What I Expect From a Candidate for Federal Office
I very much enjoyed David Rodeback’s series of If You Want My Vote posts outlining his basic requirements of those running for local office. There’s a lot of sage advice in there for candidate and voter alike. In that spirit, I’d like to list a few things I want to see from candidates at the federal, state, and local level. There’s been way too many politicos insisting that “government” is some nebulous blob that’s the same all over. It’s not. Here’s what I want from anyone running for a federal office.
The Constitution matters. Yes, it’s over 230 years old, but it still applies. Anyone running for federal office needs to be not only familiar with the Constitution and its amendments, however. I also expect a basic understanding of the Articles of Confederation (and why they didn’t work), The Federalists Papers, The Declaration of Independence, and major Supreme Court cases. Why should someone running for federal office know all of this stuff and not just the Constitution? Because all of these things have shaped the formation of the Constitution and how it applies to federal governance. It would also be helpful to know the difference between the Federalist and Anti-federalist factions that came up with the Constitution in the first place. Without all of this knowledge, legislators tend to think they can just do whatever they want.
Send power back to the states. The federal government does too much that they, quite frankly, suck at. I think that President Clinton and the Republican Congress at the time took a good first step back in the 90’s by passing the administration of many federal welfare programs back to the states. I’d like to see that momentum continued. If a program can be handled by the states, give the taxing, spending, and administrative authority back to them so that they can run or end the programs at their discretion. It’s actually working out pretty well for the Swiss, so I’m sure we can handle it.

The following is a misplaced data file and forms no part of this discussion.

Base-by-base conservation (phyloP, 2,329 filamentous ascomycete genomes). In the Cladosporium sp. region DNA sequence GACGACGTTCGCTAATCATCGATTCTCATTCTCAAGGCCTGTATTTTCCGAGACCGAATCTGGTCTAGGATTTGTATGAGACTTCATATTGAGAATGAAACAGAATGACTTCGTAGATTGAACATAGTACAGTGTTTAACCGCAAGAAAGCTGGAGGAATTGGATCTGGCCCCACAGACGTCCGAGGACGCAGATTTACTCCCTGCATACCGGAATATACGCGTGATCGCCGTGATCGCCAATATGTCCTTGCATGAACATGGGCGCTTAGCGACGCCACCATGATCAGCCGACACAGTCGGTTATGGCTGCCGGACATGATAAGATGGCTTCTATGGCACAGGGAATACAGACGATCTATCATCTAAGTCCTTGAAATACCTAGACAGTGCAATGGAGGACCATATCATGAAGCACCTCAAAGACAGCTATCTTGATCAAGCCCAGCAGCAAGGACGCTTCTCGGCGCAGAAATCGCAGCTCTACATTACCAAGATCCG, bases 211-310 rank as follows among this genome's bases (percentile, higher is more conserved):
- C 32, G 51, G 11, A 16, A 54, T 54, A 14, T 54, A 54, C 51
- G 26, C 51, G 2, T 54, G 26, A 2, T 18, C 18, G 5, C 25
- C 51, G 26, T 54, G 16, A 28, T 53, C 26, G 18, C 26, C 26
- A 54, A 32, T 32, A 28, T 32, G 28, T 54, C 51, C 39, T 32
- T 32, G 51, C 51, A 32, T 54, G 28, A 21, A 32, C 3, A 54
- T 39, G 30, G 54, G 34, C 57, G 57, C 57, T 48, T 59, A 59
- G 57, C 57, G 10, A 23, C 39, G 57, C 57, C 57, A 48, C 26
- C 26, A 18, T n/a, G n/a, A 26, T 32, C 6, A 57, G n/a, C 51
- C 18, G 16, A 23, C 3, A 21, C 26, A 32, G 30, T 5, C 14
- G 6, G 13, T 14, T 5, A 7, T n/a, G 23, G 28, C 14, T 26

There are some things the federal government is supposed to do. A lot of “small government” types talk endlessly about what they don’t want the feds to do and very little time talking about how to improve the few things they actually have authority over. I want to see ideas on how to fix our broken immigration policy (no, “build a wall and shoot trespassers” doesn’t count), properly fund the construction and maintenance of federal roads (remember that “post roads” bit from the Constitution?), how you want to regulate interstate commerce (I’m expecting a light touch, folks; those Anti-federalists didn’t sign a blank check), and all those other goodies you find in Article I, Section 8.
It’s the Department of Defense, not the Department of War. Seriously, let’s close up any military base not in a US state or territory post haste and quickly wrap up our military adventures overseas. Once that’s done, have the spine to demand that the President actually follow that War Powers Act passed decades ago and require that there is no sustained war without a declaration of war from Congress. A “authorization of force” doesn’t count. Our military should be used to repel invasion, track down pirates (c’mon, guys, give out Letters of Marque and Reprisal again!), and retaliate when there is a real act of war. And don’t forget that you can declare war on non-countries too; we once had the spine to use the full force of the US Navy to blow the everliving daylights out the Barbary Coast pirates and we can do it again.
Pro-business is not pro-market. Businesses often seek legislation to protect their own interests. Invariably, that means securing special favors for market incumbents to the detriment of new entrants to a marketplace and the general public as a whole. If you aren’t at least as suspicious of corporate power as you are government power, I’m unlikely to want to vote for you.
While I’m sure I could think of dozens of other things to add to this list, this should form the basis of a good candidate for federal office.